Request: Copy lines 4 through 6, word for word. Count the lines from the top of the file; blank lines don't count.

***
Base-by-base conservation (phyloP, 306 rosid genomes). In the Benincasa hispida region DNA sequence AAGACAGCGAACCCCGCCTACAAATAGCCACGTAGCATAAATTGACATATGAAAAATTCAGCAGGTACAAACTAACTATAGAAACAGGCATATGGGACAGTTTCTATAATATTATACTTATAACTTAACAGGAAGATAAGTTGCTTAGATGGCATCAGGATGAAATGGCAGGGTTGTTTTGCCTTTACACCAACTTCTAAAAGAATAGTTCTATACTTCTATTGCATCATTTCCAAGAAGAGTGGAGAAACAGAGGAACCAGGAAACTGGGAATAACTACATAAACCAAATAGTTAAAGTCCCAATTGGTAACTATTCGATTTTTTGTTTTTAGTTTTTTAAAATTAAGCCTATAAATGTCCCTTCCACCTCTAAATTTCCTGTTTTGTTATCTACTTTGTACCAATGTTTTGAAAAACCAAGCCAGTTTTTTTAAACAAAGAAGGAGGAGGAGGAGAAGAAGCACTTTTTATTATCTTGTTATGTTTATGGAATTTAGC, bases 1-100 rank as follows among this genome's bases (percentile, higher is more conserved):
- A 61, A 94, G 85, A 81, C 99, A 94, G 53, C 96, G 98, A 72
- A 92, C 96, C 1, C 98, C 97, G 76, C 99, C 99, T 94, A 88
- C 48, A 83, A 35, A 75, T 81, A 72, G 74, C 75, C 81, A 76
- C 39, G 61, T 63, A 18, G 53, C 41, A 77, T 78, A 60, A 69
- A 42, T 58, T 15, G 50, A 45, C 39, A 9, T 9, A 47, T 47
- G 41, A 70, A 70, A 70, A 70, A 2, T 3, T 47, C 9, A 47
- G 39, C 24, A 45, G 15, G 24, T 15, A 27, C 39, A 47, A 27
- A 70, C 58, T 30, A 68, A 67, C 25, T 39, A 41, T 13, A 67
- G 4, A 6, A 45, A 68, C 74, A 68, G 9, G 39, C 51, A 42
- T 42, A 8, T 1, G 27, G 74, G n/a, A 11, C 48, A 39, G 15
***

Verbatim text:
- C 48, A 83, A 35, A 75, T 81, A 72, G 74, C 75, C 81, A 76
- C 39, G 61, T 63, A 18, G 53, C 41, A 77, T 78, A 60, A 69
- A 42, T 58, T 15, G 50, A 45, C 39, A 9, T 9, A 47, T 47